What's Civic Tech?

Civic technology is often mistaken as a category of apps. That's not at all what it is. Civic tech is a discipline. It's an ethos in action. It's an acknowledgement that democracy must evolve alongside the society it serves.

This means modernizing the way government creates technology by simplifying business processes and designing for people. It means enabling people to practice their citizenship in meaningful ways. And, crucially, it requires us stand against efforts to use data about people to coerce them, control them, and undermine their freedoms, especially when the abuser is government itself. 

This is big work. It's up against some big obstacles. And it has a handful of heroes who are working actively to re-humanize inhumane processes and manifest a more democratic digital world. Here are a few of my favorites.

 

Clear My Record
(San Francisco)

"Justice is getting the implementation right." Jazmyn Latimer is one of my personal civic tech heroes. Her talk at the 2016 Code for America Summit, "What if we actually gave people a second chance?" shows exactly why civic technology is essential: It's how we make rights truly accessibly to people in the digital age. 


RideAlong
(San Francisco)

RideAlong started as a partnership between Code for America Fellows and the Seattle Police Department. They spent 9 months together to develop an application that digitized a Seattle PD best practice – the creation of crisis response plans for people who enter the system frequently – and make it more usable for officers on the front lines. The project has grown up into a company headed by two of the original creators, Katherine Nammacher and Meredith Hitchcock, that aims to facilitate safer interactions between police and people in crisis all over the country.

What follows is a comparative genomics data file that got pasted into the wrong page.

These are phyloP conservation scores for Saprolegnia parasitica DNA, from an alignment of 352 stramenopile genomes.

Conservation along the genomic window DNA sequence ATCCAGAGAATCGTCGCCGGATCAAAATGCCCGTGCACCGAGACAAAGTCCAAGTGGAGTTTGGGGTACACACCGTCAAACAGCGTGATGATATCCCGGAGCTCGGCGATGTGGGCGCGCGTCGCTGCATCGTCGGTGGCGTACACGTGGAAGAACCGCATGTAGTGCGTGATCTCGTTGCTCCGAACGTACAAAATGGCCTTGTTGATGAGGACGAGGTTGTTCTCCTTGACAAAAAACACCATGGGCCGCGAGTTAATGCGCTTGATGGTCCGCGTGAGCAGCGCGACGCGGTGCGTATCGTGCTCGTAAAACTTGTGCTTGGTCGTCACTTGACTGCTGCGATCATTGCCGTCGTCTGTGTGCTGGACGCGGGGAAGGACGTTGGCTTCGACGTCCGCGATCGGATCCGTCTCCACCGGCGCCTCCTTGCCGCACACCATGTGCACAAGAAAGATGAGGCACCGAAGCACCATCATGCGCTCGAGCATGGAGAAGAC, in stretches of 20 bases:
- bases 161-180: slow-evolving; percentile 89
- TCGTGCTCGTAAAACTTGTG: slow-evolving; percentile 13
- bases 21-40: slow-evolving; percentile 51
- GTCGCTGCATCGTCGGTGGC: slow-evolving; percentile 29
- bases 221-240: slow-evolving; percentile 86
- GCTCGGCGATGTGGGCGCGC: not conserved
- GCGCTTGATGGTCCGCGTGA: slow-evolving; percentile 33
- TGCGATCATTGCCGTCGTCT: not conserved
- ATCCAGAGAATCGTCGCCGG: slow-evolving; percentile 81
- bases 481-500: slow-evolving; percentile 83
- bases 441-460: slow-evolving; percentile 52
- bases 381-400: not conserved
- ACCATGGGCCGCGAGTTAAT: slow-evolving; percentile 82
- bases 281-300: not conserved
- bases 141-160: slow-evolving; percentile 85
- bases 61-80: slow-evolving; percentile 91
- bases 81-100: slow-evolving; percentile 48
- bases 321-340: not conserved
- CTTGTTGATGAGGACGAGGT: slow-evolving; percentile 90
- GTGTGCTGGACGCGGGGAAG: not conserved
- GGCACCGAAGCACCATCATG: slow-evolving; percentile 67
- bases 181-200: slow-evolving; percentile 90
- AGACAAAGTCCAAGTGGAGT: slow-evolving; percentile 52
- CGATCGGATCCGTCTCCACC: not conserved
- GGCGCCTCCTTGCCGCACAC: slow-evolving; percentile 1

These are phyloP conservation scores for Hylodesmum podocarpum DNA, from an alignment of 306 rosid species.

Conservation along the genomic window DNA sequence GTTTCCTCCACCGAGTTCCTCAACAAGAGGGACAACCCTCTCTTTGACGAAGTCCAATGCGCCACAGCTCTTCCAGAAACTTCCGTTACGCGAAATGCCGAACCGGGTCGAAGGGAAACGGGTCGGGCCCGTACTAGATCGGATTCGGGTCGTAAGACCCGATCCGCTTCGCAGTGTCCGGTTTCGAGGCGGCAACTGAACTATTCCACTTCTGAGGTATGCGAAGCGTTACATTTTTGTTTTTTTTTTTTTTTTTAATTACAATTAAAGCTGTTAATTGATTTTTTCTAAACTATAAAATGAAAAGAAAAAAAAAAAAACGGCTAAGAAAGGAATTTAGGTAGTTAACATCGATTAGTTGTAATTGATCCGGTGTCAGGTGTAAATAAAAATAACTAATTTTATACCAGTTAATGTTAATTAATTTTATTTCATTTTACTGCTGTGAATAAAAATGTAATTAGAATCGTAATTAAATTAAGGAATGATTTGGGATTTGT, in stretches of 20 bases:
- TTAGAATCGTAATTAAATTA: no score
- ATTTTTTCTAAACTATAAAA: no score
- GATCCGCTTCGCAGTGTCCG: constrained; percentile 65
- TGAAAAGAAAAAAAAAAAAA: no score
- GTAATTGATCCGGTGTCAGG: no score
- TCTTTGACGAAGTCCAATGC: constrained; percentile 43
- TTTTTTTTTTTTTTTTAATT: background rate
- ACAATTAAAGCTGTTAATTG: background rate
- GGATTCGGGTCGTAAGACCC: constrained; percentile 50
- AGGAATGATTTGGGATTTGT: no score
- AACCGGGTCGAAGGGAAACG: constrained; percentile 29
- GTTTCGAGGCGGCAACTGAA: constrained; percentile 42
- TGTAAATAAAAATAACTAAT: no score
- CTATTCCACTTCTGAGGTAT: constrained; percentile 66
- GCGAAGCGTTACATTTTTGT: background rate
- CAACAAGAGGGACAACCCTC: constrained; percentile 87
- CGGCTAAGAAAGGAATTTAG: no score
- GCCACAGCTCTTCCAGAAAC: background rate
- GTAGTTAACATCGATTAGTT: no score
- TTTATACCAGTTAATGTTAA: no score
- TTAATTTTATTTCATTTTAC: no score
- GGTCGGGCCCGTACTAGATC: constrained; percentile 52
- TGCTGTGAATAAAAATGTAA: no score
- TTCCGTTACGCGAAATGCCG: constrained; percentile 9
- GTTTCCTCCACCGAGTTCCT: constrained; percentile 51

Hey Duwamish
(Seattle)

Hey Duwamish is a map-based open-source tool for monitoring the EPA-mandated cleanup of Seattle's only river, the Duwamish, and building a community to support its ongoing health – including by making sure it's in the public imagination. Its founders, Jacob Caggiano and Luke Swart, are effective advocates for both the environment and open-source technology, proving that civic software can be built collaboratively, sustainably, and beautifully all at the same time.


Boundless
(Seattle)

Boundless is addressing one of the most consequential information asymmetry problems in immigrants' lives: How to know whether you're doing your petition right. The Seattle startup aims to simplify the immigration process as much as possible, reducing the public burden. As a former diplomat who saw firsthand how the failures of our immigration system created opportunities for dishonest immigration lawyers to profit from people's fears, their mission is near and dear to my heart. 


One of the things civic technology does best is connect people to each other in times of crisis. In the heat of Trump's immigration ban, a Seattle-based lawyer worked with an NYC tech firm to create Airport Lawyer, which connects immigrants and refugees to volunteer lawyers at 20 U.S. ports of entry. It demonstrated the kind of creativity and rapid response that technology does best, connected to a real and pressing civic need.

Airport Lawyer
(Seattle + NYC)


Civic Hall (NYC)

 

 

We need honest discussions about technology and the future of democracy – and they are happening thanks to Civic Hall and its blog, Civicist. Few people in this space have had the courage to acknowledge that civic technology is difficult, inherently political, and highly disruptive to the systems that oppress us, but co-founders Andrew Rasiej and Micah Sifry never hesitate to challenge the civic technology community to think critically.